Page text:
Schedule Appointment

Could I Have a Concussion?  Signs and Symptoms


The first thing that might come to mind when you hear the word ‘concussion is probably ‘football’.  While tackles in football certainly do account for concussions that happen among athletes, you can get a concussion playing other sports too. Concussions can halt you in your tracks and keep you from your daily activities.  If you are experiencing signs or symptoms of a concussion, you will need to take a break from such things as using your cell phone, computer or any other multi-media devices as well as from watching TV until the concussion has healed.

The rates of occurrence in various sports are:

  • 67% of all concussions occur as a result of player to player contact in sports such as football, Boys Ice Hockey, Boys and Girls Lacrosse, and Girls Soccer at the high school level
  • 79% of all high school concussions occur as a result of player to player contact
  • 66% of all concussions occur during competition
  • 62% of football concussions occur while tackling or being tackled
  • 30% of soccer concussions occur when heading the ball

To round out the top five sports with the highest concussion rates: football, boy’s ice hockey, boy’s lacrosse, girl’s lacrosse, and girl’s soccer.

What exactly is a concussion?  A concussion is a mild traumatic brain injury that alters the way the brain functions. Think about a computer with a software problem not a hardware problem. That’s a concussion. When our software (our brains) is damaged, we cannot run all our processes normally. This includes your icon for emotions, memory, motor function, learning and any number of processing issues contained within our brains.  What does this mean?  It means that our lives can essentially be shut down and we will be unable to use our cell phones, drive, exercise, work/do school work, watch TV, and the list goes on and on…  So it is vital to get the necessary medical care and therapies in order not to delay healing.

There is still much confusion and misunderstanding surrounding concussions. Most people believe that a concussion will just get better on its own within 7-10 days like the common cold or flu.  That belief is contrary to what you should do in order to ensure you heal completely and without delay.  You should seek immediate medical examination by a trained healthcare professional. 

The signs and symptoms of concussions to look for are?

  • Loss of consciousness
  • Headache
  • Fatigue
  • Dizziness
  • Confusion
  • Lethargy or ‘slower’ than usual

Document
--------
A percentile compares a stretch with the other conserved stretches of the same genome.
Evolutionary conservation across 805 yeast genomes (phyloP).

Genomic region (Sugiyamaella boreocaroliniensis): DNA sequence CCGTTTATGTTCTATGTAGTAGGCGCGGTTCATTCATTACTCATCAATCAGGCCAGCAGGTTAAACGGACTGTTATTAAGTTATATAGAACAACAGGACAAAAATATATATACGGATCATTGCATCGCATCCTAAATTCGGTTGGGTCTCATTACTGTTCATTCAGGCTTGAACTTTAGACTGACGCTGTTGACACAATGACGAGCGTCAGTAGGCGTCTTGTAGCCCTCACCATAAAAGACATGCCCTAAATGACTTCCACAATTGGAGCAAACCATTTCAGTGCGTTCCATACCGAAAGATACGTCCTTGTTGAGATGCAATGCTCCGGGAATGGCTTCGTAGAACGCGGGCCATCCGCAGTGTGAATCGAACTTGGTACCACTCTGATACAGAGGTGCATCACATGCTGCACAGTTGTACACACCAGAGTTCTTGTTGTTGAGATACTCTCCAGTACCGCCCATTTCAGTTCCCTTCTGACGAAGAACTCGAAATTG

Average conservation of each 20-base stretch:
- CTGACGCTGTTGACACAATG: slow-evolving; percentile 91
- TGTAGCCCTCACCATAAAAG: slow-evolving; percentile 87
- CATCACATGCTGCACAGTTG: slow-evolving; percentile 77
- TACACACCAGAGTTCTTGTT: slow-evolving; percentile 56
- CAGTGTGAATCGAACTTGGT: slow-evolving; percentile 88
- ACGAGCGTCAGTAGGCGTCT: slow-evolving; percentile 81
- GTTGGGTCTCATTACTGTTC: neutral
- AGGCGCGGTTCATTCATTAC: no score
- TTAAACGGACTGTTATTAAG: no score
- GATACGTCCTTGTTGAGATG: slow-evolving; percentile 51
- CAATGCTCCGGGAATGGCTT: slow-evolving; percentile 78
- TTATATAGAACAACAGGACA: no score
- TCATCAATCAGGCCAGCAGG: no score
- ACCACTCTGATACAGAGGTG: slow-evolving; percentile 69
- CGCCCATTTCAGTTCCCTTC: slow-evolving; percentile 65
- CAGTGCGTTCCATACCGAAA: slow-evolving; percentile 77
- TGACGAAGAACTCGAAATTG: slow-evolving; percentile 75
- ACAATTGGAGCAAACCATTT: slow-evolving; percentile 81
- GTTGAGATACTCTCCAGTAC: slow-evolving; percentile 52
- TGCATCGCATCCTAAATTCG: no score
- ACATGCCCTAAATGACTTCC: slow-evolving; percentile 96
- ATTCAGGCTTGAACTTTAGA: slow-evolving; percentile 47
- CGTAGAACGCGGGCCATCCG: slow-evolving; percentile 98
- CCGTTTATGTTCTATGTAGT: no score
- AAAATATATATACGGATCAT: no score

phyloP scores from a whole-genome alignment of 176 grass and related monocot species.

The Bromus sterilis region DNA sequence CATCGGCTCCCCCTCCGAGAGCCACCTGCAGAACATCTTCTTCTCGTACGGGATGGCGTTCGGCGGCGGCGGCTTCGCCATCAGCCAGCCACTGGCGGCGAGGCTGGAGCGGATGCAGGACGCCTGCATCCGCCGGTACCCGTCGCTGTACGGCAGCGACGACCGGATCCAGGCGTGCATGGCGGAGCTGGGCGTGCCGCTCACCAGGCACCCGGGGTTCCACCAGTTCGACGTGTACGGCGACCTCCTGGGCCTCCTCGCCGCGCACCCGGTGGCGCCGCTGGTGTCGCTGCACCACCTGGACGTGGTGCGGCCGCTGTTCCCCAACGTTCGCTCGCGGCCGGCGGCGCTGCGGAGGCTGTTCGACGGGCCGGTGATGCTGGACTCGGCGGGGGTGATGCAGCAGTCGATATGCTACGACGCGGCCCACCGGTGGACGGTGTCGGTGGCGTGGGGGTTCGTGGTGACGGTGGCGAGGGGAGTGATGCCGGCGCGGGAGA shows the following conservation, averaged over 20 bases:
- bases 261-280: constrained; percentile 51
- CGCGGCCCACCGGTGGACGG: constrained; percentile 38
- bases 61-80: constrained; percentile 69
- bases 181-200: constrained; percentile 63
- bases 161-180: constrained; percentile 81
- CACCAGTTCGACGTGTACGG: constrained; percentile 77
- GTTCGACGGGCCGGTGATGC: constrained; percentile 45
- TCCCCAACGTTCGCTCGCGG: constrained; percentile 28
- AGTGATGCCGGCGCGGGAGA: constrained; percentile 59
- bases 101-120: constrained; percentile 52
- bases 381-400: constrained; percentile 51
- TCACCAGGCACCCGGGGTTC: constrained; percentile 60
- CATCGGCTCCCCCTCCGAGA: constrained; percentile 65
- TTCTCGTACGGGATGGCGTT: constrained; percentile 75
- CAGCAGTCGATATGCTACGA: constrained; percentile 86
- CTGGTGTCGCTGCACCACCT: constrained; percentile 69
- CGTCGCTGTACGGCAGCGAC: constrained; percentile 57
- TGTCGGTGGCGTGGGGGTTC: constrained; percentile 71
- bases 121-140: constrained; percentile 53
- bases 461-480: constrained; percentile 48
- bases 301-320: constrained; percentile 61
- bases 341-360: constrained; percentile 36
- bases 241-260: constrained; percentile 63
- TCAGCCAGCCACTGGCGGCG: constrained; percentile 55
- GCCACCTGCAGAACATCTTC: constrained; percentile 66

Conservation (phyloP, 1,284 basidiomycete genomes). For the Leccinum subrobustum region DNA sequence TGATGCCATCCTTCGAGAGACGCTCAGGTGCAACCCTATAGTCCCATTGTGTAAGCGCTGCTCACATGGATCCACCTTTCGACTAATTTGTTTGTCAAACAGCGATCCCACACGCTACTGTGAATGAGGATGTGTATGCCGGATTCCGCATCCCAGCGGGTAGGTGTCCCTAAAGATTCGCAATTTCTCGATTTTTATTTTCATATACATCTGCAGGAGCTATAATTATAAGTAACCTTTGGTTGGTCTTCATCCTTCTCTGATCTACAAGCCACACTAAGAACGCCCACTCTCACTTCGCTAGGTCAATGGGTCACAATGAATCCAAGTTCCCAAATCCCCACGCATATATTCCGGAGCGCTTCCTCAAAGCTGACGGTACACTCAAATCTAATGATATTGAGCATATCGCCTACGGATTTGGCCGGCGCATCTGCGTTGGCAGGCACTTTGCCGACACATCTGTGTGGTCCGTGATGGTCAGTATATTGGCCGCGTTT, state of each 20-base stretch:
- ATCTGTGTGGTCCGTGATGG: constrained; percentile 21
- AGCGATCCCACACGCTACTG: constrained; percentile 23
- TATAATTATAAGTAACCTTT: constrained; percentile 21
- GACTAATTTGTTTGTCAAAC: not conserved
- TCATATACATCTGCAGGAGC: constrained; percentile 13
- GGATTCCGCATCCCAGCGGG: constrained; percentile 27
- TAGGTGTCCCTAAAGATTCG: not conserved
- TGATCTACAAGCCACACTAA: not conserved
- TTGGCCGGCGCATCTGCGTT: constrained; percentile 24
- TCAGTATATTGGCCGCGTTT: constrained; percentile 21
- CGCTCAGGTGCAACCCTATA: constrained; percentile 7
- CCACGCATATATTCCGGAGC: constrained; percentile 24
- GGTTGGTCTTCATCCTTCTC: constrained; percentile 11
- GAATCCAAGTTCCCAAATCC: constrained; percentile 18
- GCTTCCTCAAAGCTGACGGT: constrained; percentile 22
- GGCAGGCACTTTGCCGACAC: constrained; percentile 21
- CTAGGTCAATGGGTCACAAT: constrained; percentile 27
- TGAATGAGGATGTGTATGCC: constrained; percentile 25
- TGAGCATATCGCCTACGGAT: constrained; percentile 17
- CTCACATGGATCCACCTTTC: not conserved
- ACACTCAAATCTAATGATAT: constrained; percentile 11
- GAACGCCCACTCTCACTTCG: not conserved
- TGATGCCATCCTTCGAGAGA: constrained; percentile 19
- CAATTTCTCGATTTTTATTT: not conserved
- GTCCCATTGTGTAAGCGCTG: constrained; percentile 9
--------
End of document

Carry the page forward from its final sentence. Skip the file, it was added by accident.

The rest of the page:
• Difficulty walking
  • Poor balance
  • Sensitivity to light and/or noise
  • Nausea or vomiting
  • Blurred vision
  • Irrational or irregular behavior

The best available evidence tells us that gradually returning to activity is very important to recovery. Balancing rest and activity are also important to recovery and a full return to regular activities after a concussion.

**Physical Therapy can help.  People who experience a the signs and symptoms of a concussion need the guidance of a trained healthcare professional to ensure they are returning to activities with zero residual symptoms.**

If you are experiencing signs and symptoms of a concussion, resting the brain is important and requires staying away from thinking, learning, memorizing and even things like reading, texting, computer time and watching TV for the first day or two following an injury. It also includes physical rest. A gradual return to activities, as long as it does not make things worse, is the best approach. Communication between the student, parents, healthcare professionals and school staff is vital so that everyone understands the student’s specific needs for getting the proper balance of rest and activity based on his or her individual needs.

Post-Concussion Guidelines:

  • Monitor for the next 24 hours. Look for any worsening signs or symptoms.
  • Remember that there is no diagnostic imaging for a concussion. X-rays, MRIs, CT scans will NOT show concussions.They need an evaluation by someone who is trained in concussion management!
  • Do not allow the patient to take any pain medications. This will allow you to see if the concussion is healing on its own without the masking of medicines like Tylenol or Advil. Pain medications usually don’t have any effect on concussion headaches anyway.
  • Avoid things such as television, computer or video games, and other mentally strenuous activities including reading, writing and mathematics. Remember, a concussion is a brain injury.

**Loudoun Sports Therapy Center, specializes in individually tailored programs designed just for you and your brain. Just like no two brains are the same, no two concussion patients will need the exact same return to activity guidelines.  Our specialized therapists will develop an individualized plan to ensure you return to your activities without further delay.**

 CALL our office TODAY at 703-450-4300 and find out how we can help you or your team with baseline concussion testing and concussion management. 

CLICK HERE to learn more about concussion management.

Tags: , , , ,